April 19, 2021

DCTRS

Damascus Center for Theoretical and Civil Rights Studies

My uncle died from COVID, and my president doesn’t care

To the editor: My uncle died this week from COVID-19, one of the more than 3,000 Americans who passed away from the disease that day alone.

Did he have to die? No, not this way. He had many years left in him and to see it all gone is such a waste. Could it have been prevented? Yes, without a doubt, but we have a sociopath in the White House who doesn’t care about my uncle or anyone else.

President Trump’s life has been built on lies, but now it’s different. He lied to us about COVID-19 — about it disappearing magically, about it not being much worse than the flu and so much more. The deaths of thousands of people, including my uncle, are results of his incompetence.

Am I angry? No. Furious is a good beginning — furious that such an irresponsible, spiteful person could be president of the United States. Furious that so many blindly support him and are willing to ignore the death and destruction he has brought. Furious that the damage he has caused to this country will take years to correct.

To his supporters, deniers, enablers and those who show a complete disregard for the health and safety of others, just remember this: There are no do-overs when you’re dead.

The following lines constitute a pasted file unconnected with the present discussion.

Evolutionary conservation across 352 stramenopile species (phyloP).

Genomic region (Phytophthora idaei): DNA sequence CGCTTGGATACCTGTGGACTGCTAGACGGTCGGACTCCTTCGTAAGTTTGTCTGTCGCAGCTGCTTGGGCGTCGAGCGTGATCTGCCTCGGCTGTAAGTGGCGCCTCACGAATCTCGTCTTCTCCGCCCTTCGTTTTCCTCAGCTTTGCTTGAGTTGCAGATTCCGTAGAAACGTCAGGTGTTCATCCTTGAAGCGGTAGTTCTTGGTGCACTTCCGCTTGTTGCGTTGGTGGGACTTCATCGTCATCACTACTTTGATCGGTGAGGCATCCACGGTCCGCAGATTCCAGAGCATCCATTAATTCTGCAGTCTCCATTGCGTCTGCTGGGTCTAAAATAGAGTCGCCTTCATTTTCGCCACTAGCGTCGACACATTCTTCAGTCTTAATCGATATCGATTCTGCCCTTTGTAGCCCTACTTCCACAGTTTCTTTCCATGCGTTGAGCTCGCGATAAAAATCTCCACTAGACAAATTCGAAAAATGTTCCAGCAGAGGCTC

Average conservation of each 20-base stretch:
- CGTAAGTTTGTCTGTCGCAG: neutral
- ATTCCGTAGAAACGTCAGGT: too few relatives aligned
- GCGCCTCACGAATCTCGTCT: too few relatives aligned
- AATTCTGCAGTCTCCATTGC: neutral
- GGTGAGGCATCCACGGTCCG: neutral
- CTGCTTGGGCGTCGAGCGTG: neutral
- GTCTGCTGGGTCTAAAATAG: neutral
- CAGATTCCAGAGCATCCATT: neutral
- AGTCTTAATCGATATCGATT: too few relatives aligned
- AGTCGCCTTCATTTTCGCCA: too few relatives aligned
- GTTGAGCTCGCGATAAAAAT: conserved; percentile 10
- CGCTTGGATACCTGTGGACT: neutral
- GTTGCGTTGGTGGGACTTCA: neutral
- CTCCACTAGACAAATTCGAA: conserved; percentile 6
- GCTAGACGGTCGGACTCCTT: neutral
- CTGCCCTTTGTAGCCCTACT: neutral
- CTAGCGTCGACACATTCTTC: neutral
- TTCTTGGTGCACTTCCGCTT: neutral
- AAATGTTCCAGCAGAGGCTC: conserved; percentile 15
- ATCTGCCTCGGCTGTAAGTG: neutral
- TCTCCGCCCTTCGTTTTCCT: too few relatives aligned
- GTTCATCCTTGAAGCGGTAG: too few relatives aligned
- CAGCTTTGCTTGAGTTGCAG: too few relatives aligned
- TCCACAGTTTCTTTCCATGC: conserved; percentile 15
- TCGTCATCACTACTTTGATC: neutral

Robert Del, Carson

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To the editor: My lesson in denial occurred when my fifth-grader showed symptoms of what turned out to be ovarian cancer. For three years we visited her pediatrician, who told me my daughter was fine, news I wanted desperately to believe.

I see the people who insist the virus is no big deal and mask requirements are unnecessary as victims of fear, as I was. Denial is a seductive and powerful escape from unbearable truths, including the coronavirus.

I am compelled to warn the deniers: When someone you care about suffers or dies, you will inherit a guilt that will stay with you forever. Thanks to a superb doctor, my daughter is fine, but I will forever live with my remorse for those three years of delaying her treatment, three critical years of denial.

This virus is real, and it killed more than 3,000 Americans on Thursday

Kris Evans, Laguna Beach